On February 18, 2005, the Department of Commerce published an amendment to the Export Administration Regulations in the Federal Register authorizing the export under revised License Exception “Temporary Imports, Exports and Reexports” (TMP) of certain items controlled on the Commerce Control List to Sudan for use in humanitarian activities (70 FR 8251). Items authorized under this amendment include basic telecommunications devices controlled under export classification control number (ECCN) 5A991, low-level computers controlled under ECCN 4A994, parts and components of authorized 4A994 and 5A991 items controlled under ECCN 5A992, global positioning systems and similar satellite receivers controlled under ECCN 7A994, and software controlled under ECCNs 4D994 and 5D992. These items are for use in Sudan by the staff and employees of eligible non-governmental organizations working to relieve human suffering in Sudan. As a result of the dual-license requirement for Sudan (that is, authorization is required from both the Departments of Commerce and Treasury), end-users eligible to receive the items identified as authorized under the revised license exception are those already in receipt of authorization to operate in Sudan from the Department of the Treasury.
On March 10, 2005, the Department of Commerce published in the Federal Register an amendment to the Export Administration Regulations adding four Syrian entities to the Entity List (Supplement 4 to Part 744 of the EAR): the Higher Institute of Applied Science and Technology, the Industrial Establishment of Defense, the National Standards and Calibration Laboratory, and the Scientific Studies and Research Center (70 FR 11858). The Department had previously determined that the entities presented an unacceptable risk of using or diverting certain items to activities related to weapons of mass destruction (WMD) or development programs thereof. In the rule, the Department clarified that license applications for items destined to these entities will be reviewed under a general policy of denial. This change was contained within a rule that also reflected changes to the Missile Technology Control Regime Annex, as agreed at the October 2004 Plenary, and revised the missile catch-all controls for Restrictions on Certain Rocket Systems. Since this control relates to Enhanced Proliferation Control Initiative (EPCI) controls on missile technology, it is discussed in Chapter 8.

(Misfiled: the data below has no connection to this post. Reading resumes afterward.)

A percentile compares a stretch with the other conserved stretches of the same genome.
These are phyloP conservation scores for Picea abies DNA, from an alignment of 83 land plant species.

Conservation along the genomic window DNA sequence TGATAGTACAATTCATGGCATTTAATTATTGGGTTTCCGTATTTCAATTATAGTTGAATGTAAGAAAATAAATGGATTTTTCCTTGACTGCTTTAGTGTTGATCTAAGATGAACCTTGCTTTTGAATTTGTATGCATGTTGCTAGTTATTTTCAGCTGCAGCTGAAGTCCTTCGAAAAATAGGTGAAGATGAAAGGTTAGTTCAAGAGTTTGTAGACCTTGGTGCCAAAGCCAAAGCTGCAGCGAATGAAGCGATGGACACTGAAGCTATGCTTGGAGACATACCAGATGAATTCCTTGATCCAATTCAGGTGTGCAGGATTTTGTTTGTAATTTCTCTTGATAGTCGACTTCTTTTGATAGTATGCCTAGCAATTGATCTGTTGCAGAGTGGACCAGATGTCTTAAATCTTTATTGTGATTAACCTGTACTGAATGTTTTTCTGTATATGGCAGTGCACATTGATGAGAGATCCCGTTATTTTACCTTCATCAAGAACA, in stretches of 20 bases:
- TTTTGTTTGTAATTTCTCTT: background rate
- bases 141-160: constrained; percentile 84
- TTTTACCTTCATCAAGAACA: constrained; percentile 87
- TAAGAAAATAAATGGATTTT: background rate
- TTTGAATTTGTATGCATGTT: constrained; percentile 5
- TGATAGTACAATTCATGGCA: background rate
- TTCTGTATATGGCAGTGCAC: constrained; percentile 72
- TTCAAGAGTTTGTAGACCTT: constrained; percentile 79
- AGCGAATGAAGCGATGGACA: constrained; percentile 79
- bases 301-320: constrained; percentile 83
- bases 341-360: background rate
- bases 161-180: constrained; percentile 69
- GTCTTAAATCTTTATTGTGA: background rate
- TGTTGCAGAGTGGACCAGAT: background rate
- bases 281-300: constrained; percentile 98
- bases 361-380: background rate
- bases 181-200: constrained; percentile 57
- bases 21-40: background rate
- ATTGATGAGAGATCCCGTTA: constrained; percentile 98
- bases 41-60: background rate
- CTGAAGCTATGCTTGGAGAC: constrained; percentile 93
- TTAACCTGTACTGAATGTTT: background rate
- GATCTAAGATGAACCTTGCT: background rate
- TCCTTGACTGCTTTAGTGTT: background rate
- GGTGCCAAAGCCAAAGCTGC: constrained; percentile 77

During the past year, the Department: (1) increased the country scope of Commerce Control List (CCL) entries that contain chemical/biological equipment and related technology to all destinations, worldwide, except for those countries that participate in the Australia Group (AG); (2) expanded end-user/end-use based controls to include transfers (in-country), as well as exports and reexports; (3) clarified controls on pumps usable for making chemical weapons and AG-controlled precursor chemicals; and (4) added controls on certain spraying or fogging systems, spray booms, or arrays of aerosol generating units and components thereof. The Department updated the EAR to include new members of the Australia Group and the Chemical Weapons Convention.
On March 10, 2005, the Department of Commerce published a rule in the Federal Register revising the EAR to implement changes to the MTCR Annex that the member countries agreed to at the October 2004 Plenary in Seoul, South Korea (70 FR 11858). The rule added a new missile technology control for radial ball bearings. The rule also expanded controls to capture additional frequency bandwidth for ceramic composite materials used for radomes. In addition, this rule published clarified definitions and an exemption from the licensing requirement for rocket systems in NATO countries that are declared nuclear weapons states, modified existing controls on solid oxidizers to capture additional chemicals, and clarified parameters on numerous entries to consistently use the phrase “equal to or greater than.”
BIS export enforcement efforts focus on the most significant international threats facing U.S. national and homeland security, foreign policy, and economic interests: the proliferation of weapons of mass destruction (WMD), international terrorism and state sponsors of terrorism, and diversions of U.S. dual-use goods and technologies to unauthorized military end-uses.